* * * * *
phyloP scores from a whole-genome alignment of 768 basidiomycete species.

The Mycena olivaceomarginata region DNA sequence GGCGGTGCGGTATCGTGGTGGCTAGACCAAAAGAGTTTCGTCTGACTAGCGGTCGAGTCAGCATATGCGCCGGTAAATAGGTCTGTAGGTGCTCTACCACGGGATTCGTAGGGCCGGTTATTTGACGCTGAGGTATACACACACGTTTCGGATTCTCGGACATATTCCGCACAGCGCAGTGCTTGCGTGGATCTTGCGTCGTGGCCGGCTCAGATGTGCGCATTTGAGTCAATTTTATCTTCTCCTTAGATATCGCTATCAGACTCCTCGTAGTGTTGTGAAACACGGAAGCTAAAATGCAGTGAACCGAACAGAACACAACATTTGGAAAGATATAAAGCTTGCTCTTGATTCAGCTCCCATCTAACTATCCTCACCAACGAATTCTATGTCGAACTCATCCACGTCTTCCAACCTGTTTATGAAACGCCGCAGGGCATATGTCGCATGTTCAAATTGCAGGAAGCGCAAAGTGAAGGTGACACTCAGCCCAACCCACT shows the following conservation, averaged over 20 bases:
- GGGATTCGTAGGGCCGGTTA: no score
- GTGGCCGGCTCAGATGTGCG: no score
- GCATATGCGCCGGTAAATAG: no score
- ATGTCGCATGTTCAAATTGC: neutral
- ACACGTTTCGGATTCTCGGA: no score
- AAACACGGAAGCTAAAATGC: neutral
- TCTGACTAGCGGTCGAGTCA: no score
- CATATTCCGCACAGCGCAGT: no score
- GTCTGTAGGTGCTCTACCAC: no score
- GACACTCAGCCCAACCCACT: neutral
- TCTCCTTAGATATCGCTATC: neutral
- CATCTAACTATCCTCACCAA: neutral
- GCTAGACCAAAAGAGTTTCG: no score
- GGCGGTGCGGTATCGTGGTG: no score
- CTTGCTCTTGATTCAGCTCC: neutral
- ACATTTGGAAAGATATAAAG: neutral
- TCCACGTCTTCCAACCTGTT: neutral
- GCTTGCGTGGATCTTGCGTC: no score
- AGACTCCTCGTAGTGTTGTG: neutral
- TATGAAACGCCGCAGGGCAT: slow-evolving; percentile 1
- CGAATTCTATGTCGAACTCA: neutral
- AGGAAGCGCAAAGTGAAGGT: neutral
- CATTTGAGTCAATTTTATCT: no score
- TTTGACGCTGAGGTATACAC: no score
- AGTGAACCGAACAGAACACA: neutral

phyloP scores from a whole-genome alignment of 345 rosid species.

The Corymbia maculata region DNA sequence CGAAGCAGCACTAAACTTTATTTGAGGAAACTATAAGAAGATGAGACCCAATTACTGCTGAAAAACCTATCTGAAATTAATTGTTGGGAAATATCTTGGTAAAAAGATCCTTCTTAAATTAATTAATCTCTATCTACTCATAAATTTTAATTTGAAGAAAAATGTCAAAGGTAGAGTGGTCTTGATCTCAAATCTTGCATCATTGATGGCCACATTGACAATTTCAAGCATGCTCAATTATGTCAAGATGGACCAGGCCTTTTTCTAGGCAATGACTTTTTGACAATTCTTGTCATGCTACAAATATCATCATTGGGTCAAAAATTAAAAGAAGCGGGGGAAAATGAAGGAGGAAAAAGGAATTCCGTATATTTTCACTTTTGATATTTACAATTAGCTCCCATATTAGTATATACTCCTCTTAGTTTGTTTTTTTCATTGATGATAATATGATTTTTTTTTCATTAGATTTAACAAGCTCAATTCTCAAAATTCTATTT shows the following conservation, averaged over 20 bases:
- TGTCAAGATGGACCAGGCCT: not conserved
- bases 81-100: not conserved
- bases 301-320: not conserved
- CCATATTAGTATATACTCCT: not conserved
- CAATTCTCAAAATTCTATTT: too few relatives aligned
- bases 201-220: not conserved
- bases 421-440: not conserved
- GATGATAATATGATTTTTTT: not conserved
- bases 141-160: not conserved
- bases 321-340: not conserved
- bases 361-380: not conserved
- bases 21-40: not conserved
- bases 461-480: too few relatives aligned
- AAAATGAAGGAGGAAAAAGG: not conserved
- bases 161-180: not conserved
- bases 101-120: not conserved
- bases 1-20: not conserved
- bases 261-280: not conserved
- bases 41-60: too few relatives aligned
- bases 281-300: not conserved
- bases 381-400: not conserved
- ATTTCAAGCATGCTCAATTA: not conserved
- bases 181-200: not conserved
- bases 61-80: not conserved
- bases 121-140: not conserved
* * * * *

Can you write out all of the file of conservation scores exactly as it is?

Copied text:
phyloP scores from a whole-genome alignment of 768 basidiomycete species.

The Mycena olivaceomarginata region DNA sequence GGCGGTGCGGTATCGTGGTGGCTAGACCAAAAGAGTTTCGTCTGACTAGCGGTCGAGTCAGCATATGCGCCGGTAAATAGGTCTGTAGGTGCTCTACCACGGGATTCGTAGGGCCGGTTATTTGACGCTGAGGTATACACACACGTTTCGGATTCTCGGACATATTCCGCACAGCGCAGTGCTTGCGTGGATCTTGCGTCGTGGCCGGCTCAGATGTGCGCATTTGAGTCAATTTTATCTTCTCCTTAGATATCGCTATCAGACTCCTCGTAGTGTTGTGAAACACGGAAGCTAAAATGCAGTGAACCGAACAGAACACAACATTTGGAAAGATATAAAGCTTGCTCTTGATTCAGCTCCCATCTAACTATCCTCACCAACGAATTCTATGTCGAACTCATCCACGTCTTCCAACCTGTTTATGAAACGCCGCAGGGCATATGTCGCATGTTCAAATTGCAGGAAGCGCAAAGTGAAGGTGACACTCAGCCCAACCCACT shows the following conservation, averaged over 20 bases:
- GGGATTCGTAGGGCCGGTTA: no score
- GTGGCCGGCTCAGATGTGCG: no score
- GCATATGCGCCGGTAAATAG: no score
- ATGTCGCATGTTCAAATTGC: neutral
- ACACGTTTCGGATTCTCGGA: no score
- AAACACGGAAGCTAAAATGC: neutral
- TCTGACTAGCGGTCGAGTCA: no score
- CATATTCCGCACAGCGCAGT: no score
- GTCTGTAGGTGCTCTACCAC: no score
- GACACTCAGCCCAACCCACT: neutral
- TCTCCTTAGATATCGCTATC: neutral
- CATCTAACTATCCTCACCAA: neutral
- GCTAGACCAAAAGAGTTTCG: no score
- GGCGGTGCGGTATCGTGGTG: no score
- CTTGCTCTTGATTCAGCTCC: neutral
- ACATTTGGAAAGATATAAAG: neutral
- TCCACGTCTTCCAACCTGTT: neutral
- GCTTGCGTGGATCTTGCGTC: no score
- AGACTCCTCGTAGTGTTGTG: neutral
- TATGAAACGCCGCAGGGCAT: slow-evolving; percentile 1
- CGAATTCTATGTCGAACTCA: neutral
- AGGAAGCGCAAAGTGAAGGT: neutral
- CATTTGAGTCAATTTTATCT: no score
- TTTGACGCTGAGGTATACAC: no score
- AGTGAACCGAACAGAACACA: neutral

phyloP scores from a whole-genome alignment of 345 rosid species.

The Corymbia maculata region DNA sequence CGAAGCAGCACTAAACTTTATTTGAGGAAACTATAAGAAGATGAGACCCAATTACTGCTGAAAAACCTATCTGAAATTAATTGTTGGGAAATATCTTGGTAAAAAGATCCTTCTTAAATTAATTAATCTCTATCTACTCATAAATTTTAATTTGAAGAAAAATGTCAAAGGTAGAGTGGTCTTGATCTCAAATCTTGCATCATTGATGGCCACATTGACAATTTCAAGCATGCTCAATTATGTCAAGATGGACCAGGCCTTTTTCTAGGCAATGACTTTTTGACAATTCTTGTCATGCTACAAATATCATCATTGGGTCAAAAATTAAAAGAAGCGGGGGAAAATGAAGGAGGAAAAAGGAATTCCGTATATTTTCACTTTTGATATTTACAATTAGCTCCCATATTAGTATATACTCCTCTTAGTTTGTTTTTTTCATTGATGATAATATGATTTTTTTTTCATTAGATTTAACAAGCTCAATTCTCAAAATTCTATTT shows the following conservation, averaged over 20 bases:
- TGTCAAGATGGACCAGGCCT: not conserved
- bases 81-100: not conserved
- bases 301-320: not conserved
- CCATATTAGTATATACTCCT: not conserved
- CAATTCTCAAAATTCTATTT: too few relatives aligned
- bases 201-220: not conserved
- bases 421-440: not conserved
- GATGATAATATGATTTTTTT: not conserved
- bases 141-160: not conserved
- bases 321-340: not conserved
- bases 361-380: not conserved
- bases 21-40: not conserved
- bases 461-480: too few relatives aligned
- AAAATGAAGGAGGAAAAAGG: not conserved
- bases 161-180: not conserved
- bases 101-120: not conserved
- bases 1-20: not conserved
- bases 261-280: not conserved
- bases 41-60: too few relatives aligned
- bases 281-300: not conserved
- bases 381-400: not conserved
- ATTTCAAGCATGCTCAATTA: not conserved
- bases 181-200: not conserved
- bases 61-80: not conserved
- bases 121-140: not conserved